b) The monitoring sample study. Routine shellfish samples from FSA Scotland’s shellfish monitoring programme were tested on anaesthetised and unanaesthetised mice to evaluate whether the anaesthesia method could be used for routine monitoring of shellfish samples. The majority of the shellfish samples were also analysed by high performance liquid chromatography (HPLC) to provide further information on the PSP toxin profiles of the samples tested.

More information

Conclusions from the calibration study: <BR>
Anaesthesia caused a delay in the time of death.
For unanaesthetised mice, not all mice died, even at high toxin concentrations.

The time of death shows a decrease with higher toxin concentrations. The relationship between time of death and toxin concentration is different for unanaesthetised and anaesthetised mice. Therefore, two calibration curves were developed; one for unanaesthetised and one for anaesthetised mice.

The validity of the current method in unanaesthetised mice was investigated by comparing results from the new calibration curve against those of the current method. It was found that, for high PSP concentrations, the current method used in the FSA Scotland monitoring programme could underestimate toxicity by up to 50%.

The predicted toxin concentration was variable for all three methods (current method, calibration method and anaesthesia method). e.g. when a saxitoxin concentration of 80mg/100g shellfish was tested, the estimated toxicity ranged from 40mg/100g to 150mg/100g (where 40 is only just above the limit of detection, 80mg/100g is closure limit, and 150mg/100g is close to the toxin concentration that would cause illness in consumers). This variation was similar for all three methods.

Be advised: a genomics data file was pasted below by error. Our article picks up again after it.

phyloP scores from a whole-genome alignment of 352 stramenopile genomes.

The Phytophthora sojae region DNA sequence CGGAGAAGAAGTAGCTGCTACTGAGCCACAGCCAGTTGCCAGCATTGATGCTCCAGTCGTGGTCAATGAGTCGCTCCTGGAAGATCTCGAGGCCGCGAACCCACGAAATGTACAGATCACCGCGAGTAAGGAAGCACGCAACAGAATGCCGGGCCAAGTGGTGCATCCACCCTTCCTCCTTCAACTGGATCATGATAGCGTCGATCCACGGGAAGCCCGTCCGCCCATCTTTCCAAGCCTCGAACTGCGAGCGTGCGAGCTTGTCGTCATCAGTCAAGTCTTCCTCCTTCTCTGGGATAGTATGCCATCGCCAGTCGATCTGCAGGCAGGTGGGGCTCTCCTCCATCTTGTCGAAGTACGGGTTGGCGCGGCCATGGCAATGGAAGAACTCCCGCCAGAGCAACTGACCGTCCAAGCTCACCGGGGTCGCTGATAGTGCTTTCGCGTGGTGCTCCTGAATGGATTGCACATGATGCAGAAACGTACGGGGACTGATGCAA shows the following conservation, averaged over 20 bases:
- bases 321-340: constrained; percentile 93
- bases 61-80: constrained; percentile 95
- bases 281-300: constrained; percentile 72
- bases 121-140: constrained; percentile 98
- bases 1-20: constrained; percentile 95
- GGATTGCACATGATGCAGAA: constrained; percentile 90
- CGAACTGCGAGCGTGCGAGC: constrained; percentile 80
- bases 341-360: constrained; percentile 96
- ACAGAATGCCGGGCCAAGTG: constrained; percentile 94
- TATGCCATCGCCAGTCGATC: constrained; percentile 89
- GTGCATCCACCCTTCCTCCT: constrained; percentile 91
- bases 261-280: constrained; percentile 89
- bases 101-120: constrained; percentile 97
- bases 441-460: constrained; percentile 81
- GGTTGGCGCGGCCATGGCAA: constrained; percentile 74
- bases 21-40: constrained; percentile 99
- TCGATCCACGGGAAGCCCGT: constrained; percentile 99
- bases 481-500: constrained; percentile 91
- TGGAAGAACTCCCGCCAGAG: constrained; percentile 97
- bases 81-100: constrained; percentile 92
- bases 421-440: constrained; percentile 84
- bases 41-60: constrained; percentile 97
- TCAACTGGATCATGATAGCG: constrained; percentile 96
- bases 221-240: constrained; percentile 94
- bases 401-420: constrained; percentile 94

Conclusions from the monitoring sample study:<BR>

Although sufficient numbers of field samples were collected to allow for full assessment of the performance of anaesthesia in non-toxic and low-toxic samples, unfortunately, there were too few PSP positive samples in Scotland in 2002-2003 to allow a full statistical validation of anaesthesia in positive samples in this study.

It was difficult to evaluate the suitability of using anaesthesia in PSP monitoring by comparison to the method currently in use, due to the inherent variability in the mouse bioassay.

The current method and HPLC method tend to give similar monitoring toxicity estimates.

The estimated toxicities from the calibration method and anaesthesia method tend to be higher than from the current method. Toxicities estimated from the anaesthesia method also exceed those based on the HPLC method.

The calibration method (unanaesthetised mice) and anaesthesia method tend to give similar monitoring toxicity estimates, suggesting that use of anaesthetised mice is comparable with use of unanaesthetised mice.

The calibration curves developed in the present study (calibration method and anaesthesia method) are likely to give more accurate toxicity estimates than the current method. This is because the newly developed calibration curves reflect current practice with respect to laboratory conditions and mouse breed, whereas the current method is based on practices that were in place almost 70 years ago.

When the anaesthesia method is compared with the current method: when the two methods disagree on a monitoring open or monitoring closed decision, the anaesthesia method always results in monitoring closure. Results to date therefore suggest that the use of the anaesthesia method would protect the safety of the consumer.
Find more about this project and other FSA food safety-related projects at the <a href="; target="_blank">Food Standards Agency Research webpage</a>.

FRS Marine Laboratory
Rowett Research Institute
Start date
End date
Funding Source
Project number